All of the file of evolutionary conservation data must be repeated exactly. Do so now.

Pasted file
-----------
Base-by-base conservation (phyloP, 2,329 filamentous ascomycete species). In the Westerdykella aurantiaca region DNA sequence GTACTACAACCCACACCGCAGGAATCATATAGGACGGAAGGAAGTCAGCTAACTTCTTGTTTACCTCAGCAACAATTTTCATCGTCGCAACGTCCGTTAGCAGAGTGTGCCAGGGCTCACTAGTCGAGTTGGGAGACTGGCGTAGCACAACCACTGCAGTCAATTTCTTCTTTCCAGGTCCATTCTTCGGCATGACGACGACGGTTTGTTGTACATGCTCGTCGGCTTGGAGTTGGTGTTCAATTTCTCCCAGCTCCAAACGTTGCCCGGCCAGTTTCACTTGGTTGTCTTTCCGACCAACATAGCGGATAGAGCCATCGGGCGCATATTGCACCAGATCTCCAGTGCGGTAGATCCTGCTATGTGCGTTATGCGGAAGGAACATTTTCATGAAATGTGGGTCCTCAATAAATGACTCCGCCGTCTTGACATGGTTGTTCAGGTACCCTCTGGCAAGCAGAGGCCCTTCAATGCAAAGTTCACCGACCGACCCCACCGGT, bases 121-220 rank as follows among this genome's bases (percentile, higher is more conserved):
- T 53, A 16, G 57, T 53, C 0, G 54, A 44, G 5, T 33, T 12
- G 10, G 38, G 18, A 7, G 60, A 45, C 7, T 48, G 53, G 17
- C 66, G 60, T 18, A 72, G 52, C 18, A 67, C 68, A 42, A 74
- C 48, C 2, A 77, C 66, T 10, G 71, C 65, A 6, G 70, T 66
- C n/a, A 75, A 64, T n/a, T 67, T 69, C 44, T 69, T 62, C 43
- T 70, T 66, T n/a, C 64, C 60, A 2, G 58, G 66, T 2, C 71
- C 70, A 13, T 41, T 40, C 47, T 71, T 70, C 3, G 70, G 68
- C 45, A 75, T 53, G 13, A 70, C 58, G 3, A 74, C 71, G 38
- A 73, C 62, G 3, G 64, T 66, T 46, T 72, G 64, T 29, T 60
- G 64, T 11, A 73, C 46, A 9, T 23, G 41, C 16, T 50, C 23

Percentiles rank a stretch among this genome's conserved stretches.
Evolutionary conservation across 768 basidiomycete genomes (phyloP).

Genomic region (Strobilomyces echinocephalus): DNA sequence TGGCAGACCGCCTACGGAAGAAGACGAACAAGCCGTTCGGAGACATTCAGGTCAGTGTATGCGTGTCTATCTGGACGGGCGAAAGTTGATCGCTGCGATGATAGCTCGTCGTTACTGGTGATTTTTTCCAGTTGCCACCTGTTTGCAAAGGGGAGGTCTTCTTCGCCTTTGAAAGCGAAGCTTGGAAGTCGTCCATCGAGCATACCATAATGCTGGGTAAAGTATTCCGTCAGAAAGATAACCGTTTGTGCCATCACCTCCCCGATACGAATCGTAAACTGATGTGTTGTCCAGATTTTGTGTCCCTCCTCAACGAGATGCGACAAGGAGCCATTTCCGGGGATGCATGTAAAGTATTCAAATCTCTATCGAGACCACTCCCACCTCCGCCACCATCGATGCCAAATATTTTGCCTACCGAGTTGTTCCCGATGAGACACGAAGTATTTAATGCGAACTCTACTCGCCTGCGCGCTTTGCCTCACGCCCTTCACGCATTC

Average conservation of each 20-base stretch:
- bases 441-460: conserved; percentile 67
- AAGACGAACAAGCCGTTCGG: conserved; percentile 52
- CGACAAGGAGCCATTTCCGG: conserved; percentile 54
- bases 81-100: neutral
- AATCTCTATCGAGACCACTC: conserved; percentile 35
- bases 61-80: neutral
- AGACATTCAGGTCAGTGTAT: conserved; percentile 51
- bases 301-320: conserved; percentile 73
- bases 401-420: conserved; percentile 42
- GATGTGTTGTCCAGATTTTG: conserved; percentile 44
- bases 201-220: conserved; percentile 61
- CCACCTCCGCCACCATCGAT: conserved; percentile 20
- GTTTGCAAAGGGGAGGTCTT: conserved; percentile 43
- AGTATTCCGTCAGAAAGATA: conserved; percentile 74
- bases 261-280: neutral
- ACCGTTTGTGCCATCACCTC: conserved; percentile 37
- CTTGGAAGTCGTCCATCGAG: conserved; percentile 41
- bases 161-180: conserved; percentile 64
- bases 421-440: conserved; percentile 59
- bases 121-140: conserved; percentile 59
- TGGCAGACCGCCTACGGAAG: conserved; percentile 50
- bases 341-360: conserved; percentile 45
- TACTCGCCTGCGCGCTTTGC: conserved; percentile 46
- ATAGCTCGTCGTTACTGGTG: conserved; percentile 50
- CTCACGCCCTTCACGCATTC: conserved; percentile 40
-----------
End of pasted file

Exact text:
Base-by-base conservation (phyloP, 2,329 filamentous ascomycete species). In the Westerdykella aurantiaca region DNA sequence GTACTACAACCCACACCGCAGGAATCATATAGGACGGAAGGAAGTCAGCTAACTTCTTGTTTACCTCAGCAACAATTTTCATCGTCGCAACGTCCGTTAGCAGAGTGTGCCAGGGCTCACTAGTCGAGTTGGGAGACTGGCGTAGCACAACCACTGCAGTCAATTTCTTCTTTCCAGGTCCATTCTTCGGCATGACGACGACGGTTTGTTGTACATGCTCGTCGGCTTGGAGTTGGTGTTCAATTTCTCCCAGCTCCAAACGTTGCCCGGCCAGTTTCACTTGGTTGTCTTTCCGACCAACATAGCGGATAGAGCCATCGGGCGCATATTGCACCAGATCTCCAGTGCGGTAGATCCTGCTATGTGCGTTATGCGGAAGGAACATTTTCATGAAATGTGGGTCCTCAATAAATGACTCCGCCGTCTTGACATGGTTGTTCAGGTACCCTCTGGCAAGCAGAGGCCCTTCAATGCAAAGTTCACCGACCGACCCCACCGGT, bases 121-220 rank as follows among this genome's bases (percentile, higher is more conserved):
- T 53, A 16, G 57, T 53, C 0, G 54, A 44, G 5, T 33, T 12
- G 10, G 38, G 18, A 7, G 60, A 45, C 7, T 48, G 53, G 17
- C 66, G 60, T 18, A 72, G 52, C 18, A 67, C 68, A 42, A 74
- C 48, C 2, A 77, C 66, T 10, G 71, C 65, A 6, G 70, T 66
- C n/a, A 75, A 64, T n/a, T 67, T 69, C 44, T 69, T 62, C 43
- T 70, T 66, T n/a, C 64, C 60, A 2, G 58, G 66, T 2, C 71
- C 70, A 13, T 41, T 40, C 47, T 71, T 70, C 3, G 70, G 68
- C 45, A 75, T 53, G 13, A 70, C 58, G 3, A 74, C 71, G 38
- A 73, C 62, G 3, G 64, T 66, T 46, T 72, G 64, T 29, T 60
- G 64, T 11, A 73, C 46, A 9, T 23, G 41, C 16, T 50, C 23

Percentiles rank a stretch among this genome's conserved stretches.
Evolutionary conservation across 768 basidiomycete genomes (phyloP).

Genomic region (Strobilomyces echinocephalus): DNA sequence TGGCAGACCGCCTACGGAAGAAGACGAACAAGCCGTTCGGAGACATTCAGGTCAGTGTATGCGTGTCTATCTGGACGGGCGAAAGTTGATCGCTGCGATGATAGCTCGTCGTTACTGGTGATTTTTTCCAGTTGCCACCTGTTTGCAAAGGGGAGGTCTTCTTCGCCTTTGAAAGCGAAGCTTGGAAGTCGTCCATCGAGCATACCATAATGCTGGGTAAAGTATTCCGTCAGAAAGATAACCGTTTGTGCCATCACCTCCCCGATACGAATCGTAAACTGATGTGTTGTCCAGATTTTGTGTCCCTCCTCAACGAGATGCGACAAGGAGCCATTTCCGGGGATGCATGTAAAGTATTCAAATCTCTATCGAGACCACTCCCACCTCCGCCACCATCGATGCCAAATATTTTGCCTACCGAGTTGTTCCCGATGAGACACGAAGTATTTAATGCGAACTCTACTCGCCTGCGCGCTTTGCCTCACGCCCTTCACGCATTC

Average conservation of each 20-base stretch:
- bases 441-460: conserved; percentile 67
- AAGACGAACAAGCCGTTCGG: conserved; percentile 52
- CGACAAGGAGCCATTTCCGG: conserved; percentile 54
- bases 81-100: neutral
- AATCTCTATCGAGACCACTC: conserved; percentile 35
- bases 61-80: neutral
- AGACATTCAGGTCAGTGTAT: conserved; percentile 51
- bases 301-320: conserved; percentile 73
- bases 401-420: conserved; percentile 42
- GATGTGTTGTCCAGATTTTG: conserved; percentile 44
- bases 201-220: conserved; percentile 61
- CCACCTCCGCCACCATCGAT: conserved; percentile 20
- GTTTGCAAAGGGGAGGTCTT: conserved; percentile 43
- AGTATTCCGTCAGAAAGATA: conserved; percentile 74
- bases 261-280: neutral
- ACCGTTTGTGCCATCACCTC: conserved; percentile 37
- CTTGGAAGTCGTCCATCGAG: conserved; percentile 41
- bases 161-180: conserved; percentile 64
- bases 421-440: conserved; percentile 59
- bases 121-140: conserved; percentile 59
- TGGCAGACCGCCTACGGAAG: conserved; percentile 50
- bases 341-360: conserved; percentile 45
- TACTCGCCTGCGCGCTTTGC: conserved; percentile 46
- ATAGCTCGTCGTTACTGGTG: conserved; percentile 50
- CTCACGCCCTTCACGCATTC: conserved; percentile 40